West German Radio (WDR), a public broadcasting station financed with taxpayers money, asserted that DUS Airport Cargo have severe loopholes in its security system which increase the risk of terrorist attacks. As evidence the WDR TV channel aired a report in which an employee of the airport smuggled in a package that could have contained explosives and deposited the cardboard box in a loaded air freight container. But the good news is: there is no security problem in Dusseldorf. All security measures at the airport are based on international and national laws and regulations, the airport confirms. Therefore they meet the European prescribed, high standards.
Congratulations WDR! This film has been a true masterpiece of how not to produce investigative journalism. It was broadcast twice on different days last week to coincide with the start of school
vacations in North Rhine-Westphalia, Germany’s largest state by inhabitants, with thousands of travelers flocking to the airports to spend their holidays somewhere abroad. Many of them supposedly
with a slightly uneasy feeling when boarding an aircraft are still thinking of the Germanwings crash last March in the Alps caused voluntarily by the First Officer who was severely suffering from
Never trust any cargo shipment, insinuate the film makers
In her lead-up to the film the moderator pointed out explicitly that while Dusseldorf passengers are scanned and severely controlled before being admitted to enter the security zone of the airport the risk for air travelers lurks somewhere else, where hardly anybody would expect it: in the cargo area of the airport.
Next in the film an employee of DUS Airport Cargo was shown passing through a mechanical control gate after having inserting an ID card. Without further checks the person entered the warehouse where he placed a box in a container of Emirates Airlines that was being prepared for an EK flight to Dubai.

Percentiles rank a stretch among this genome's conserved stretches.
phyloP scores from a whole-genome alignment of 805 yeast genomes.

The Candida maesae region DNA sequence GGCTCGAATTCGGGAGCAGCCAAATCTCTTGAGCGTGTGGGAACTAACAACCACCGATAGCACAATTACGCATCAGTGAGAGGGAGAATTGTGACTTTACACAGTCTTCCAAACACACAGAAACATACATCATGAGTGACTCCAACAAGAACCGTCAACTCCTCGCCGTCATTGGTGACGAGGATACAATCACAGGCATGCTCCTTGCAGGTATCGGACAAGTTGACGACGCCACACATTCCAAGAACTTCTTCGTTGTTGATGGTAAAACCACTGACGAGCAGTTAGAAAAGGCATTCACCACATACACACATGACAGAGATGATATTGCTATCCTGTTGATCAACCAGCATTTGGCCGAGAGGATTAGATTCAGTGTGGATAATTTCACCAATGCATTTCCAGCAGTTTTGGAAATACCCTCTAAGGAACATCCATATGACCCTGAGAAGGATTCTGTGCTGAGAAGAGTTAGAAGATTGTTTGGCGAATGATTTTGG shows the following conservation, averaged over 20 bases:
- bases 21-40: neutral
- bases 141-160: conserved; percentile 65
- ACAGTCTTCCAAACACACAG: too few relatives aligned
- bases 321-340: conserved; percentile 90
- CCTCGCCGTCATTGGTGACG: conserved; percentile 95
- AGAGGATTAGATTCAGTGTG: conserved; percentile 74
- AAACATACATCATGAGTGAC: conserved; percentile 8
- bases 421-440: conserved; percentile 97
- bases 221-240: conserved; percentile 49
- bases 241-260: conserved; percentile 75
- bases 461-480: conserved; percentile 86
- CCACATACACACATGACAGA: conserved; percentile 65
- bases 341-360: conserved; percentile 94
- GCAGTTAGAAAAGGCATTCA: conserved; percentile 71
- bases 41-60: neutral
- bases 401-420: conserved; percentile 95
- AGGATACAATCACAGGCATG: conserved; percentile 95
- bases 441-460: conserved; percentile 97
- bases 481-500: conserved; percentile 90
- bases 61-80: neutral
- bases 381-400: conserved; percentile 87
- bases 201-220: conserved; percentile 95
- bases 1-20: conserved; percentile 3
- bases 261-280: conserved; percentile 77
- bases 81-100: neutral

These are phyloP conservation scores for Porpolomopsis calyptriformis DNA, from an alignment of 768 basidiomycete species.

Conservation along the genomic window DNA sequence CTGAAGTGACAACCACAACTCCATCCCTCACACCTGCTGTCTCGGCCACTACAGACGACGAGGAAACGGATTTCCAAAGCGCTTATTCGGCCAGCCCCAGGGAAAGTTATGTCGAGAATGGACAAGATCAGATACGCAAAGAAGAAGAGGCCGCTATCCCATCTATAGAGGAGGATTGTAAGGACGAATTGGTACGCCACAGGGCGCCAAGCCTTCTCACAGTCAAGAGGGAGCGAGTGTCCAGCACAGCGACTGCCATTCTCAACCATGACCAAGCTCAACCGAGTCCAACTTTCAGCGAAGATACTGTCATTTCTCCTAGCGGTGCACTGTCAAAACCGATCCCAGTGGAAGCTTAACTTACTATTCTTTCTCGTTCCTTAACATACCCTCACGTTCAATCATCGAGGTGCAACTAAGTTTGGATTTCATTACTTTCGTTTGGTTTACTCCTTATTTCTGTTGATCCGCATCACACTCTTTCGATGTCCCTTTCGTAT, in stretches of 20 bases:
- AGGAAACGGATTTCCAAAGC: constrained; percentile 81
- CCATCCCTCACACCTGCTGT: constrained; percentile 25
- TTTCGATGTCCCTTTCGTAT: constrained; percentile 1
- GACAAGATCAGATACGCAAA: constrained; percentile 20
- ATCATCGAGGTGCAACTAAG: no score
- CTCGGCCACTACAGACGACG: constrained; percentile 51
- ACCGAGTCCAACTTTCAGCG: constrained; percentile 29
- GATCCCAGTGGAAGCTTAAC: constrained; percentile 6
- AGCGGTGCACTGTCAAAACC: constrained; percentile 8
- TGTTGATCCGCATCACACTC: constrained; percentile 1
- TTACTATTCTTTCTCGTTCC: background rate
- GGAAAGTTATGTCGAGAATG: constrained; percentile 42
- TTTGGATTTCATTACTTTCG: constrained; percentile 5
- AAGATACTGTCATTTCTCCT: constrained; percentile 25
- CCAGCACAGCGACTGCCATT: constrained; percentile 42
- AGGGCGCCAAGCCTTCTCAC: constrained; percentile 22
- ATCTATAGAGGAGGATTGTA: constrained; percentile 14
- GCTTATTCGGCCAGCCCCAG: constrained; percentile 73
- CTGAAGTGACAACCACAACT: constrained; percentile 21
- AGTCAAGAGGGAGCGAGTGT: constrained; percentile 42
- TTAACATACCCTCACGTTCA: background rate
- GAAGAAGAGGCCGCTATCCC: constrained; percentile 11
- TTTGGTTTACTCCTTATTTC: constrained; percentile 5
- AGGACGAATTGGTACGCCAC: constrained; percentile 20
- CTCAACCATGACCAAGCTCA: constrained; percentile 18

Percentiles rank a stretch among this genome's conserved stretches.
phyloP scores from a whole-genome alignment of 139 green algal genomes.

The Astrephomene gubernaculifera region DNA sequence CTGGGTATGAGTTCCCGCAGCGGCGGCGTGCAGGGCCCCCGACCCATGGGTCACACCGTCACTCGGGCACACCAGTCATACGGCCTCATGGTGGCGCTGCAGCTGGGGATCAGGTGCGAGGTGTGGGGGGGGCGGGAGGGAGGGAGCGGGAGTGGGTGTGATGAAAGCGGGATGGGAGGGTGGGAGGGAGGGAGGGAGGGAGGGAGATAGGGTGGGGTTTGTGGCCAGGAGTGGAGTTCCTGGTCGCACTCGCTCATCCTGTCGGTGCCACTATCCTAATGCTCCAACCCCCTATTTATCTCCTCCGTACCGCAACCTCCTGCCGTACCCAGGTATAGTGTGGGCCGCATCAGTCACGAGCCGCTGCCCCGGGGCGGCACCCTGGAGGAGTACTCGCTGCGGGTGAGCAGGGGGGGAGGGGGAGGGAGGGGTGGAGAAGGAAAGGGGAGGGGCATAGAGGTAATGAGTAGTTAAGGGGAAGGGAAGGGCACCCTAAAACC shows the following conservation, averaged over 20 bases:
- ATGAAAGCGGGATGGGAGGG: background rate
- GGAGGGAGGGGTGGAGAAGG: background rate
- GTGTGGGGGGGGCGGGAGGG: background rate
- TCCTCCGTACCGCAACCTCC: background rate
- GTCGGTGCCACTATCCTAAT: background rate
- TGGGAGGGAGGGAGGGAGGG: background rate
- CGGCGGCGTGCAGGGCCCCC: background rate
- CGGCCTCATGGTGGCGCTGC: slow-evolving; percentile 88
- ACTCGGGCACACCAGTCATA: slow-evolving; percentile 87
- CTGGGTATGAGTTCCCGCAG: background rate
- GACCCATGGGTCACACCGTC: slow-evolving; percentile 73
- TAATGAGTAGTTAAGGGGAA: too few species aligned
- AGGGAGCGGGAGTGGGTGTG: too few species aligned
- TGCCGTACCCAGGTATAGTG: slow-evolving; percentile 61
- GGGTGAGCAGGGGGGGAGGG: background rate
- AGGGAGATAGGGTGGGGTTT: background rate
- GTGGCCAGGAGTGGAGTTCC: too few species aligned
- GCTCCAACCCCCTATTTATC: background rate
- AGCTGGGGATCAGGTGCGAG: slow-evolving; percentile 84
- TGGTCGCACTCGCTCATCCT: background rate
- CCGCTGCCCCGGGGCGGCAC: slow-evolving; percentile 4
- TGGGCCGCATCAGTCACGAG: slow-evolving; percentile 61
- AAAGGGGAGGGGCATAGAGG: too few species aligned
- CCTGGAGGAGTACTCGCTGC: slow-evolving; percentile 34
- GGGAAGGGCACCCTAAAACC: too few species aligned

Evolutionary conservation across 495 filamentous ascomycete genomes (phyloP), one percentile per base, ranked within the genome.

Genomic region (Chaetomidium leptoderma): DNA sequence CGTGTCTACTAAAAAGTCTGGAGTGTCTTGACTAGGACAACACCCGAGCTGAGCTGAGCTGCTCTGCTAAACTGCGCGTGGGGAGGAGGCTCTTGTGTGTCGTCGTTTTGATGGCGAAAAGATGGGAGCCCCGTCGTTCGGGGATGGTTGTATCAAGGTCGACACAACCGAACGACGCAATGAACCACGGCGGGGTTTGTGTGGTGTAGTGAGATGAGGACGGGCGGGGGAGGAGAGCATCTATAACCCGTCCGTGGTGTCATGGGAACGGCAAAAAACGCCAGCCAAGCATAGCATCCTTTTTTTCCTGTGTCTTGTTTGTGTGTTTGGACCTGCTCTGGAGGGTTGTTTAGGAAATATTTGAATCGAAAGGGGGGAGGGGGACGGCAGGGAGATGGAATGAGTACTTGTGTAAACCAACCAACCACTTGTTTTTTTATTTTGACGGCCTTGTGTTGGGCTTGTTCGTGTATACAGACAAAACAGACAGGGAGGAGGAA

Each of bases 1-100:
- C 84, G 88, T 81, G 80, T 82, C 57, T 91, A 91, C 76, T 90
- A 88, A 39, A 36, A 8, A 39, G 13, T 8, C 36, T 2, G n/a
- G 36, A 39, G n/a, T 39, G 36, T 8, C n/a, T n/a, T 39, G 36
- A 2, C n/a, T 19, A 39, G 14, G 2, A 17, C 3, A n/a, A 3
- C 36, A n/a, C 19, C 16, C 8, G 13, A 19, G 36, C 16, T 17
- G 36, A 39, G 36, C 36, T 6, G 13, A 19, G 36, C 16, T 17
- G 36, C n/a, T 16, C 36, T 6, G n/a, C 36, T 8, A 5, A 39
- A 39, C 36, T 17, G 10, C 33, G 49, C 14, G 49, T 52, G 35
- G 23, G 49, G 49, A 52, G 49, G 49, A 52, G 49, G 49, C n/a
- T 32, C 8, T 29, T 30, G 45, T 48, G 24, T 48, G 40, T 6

Afterwards he returned to where he came from, with no guards or personnel placed at checkpoints stopping him. At no point did he access the apron area, stresses DUS management.
Armed TV journalists
Some days later, a WDR reporter was caught by security people at the visitor terrace of DUS Airport, when he tried to get access to the platform with a gun hidden in his belongings together with a number of batteries connected with wires and taped together. He was charged of breaking the weapons law and handed over to the police for further investigation.
What does the TV station want to prove by blaming DUS Airport Cargo of having severely neglected security rules, enabling potential perpetrators to place explosive devices uncontrolled in air freight consignments and risk endangering plane spotters and aircraft from being fired at if controls at the visitors terrace were not performed according to security rules?
What did the WDR aim at?
The more dramatic and shocking the contents of a film appear to the broader public, which ensures a rise in the station’s quota of viewers. Was this the WDR’s aim when broadcasting a doubtful report that supposedly scared a lot of people and kept them back from flying and which was talk of the town the days after?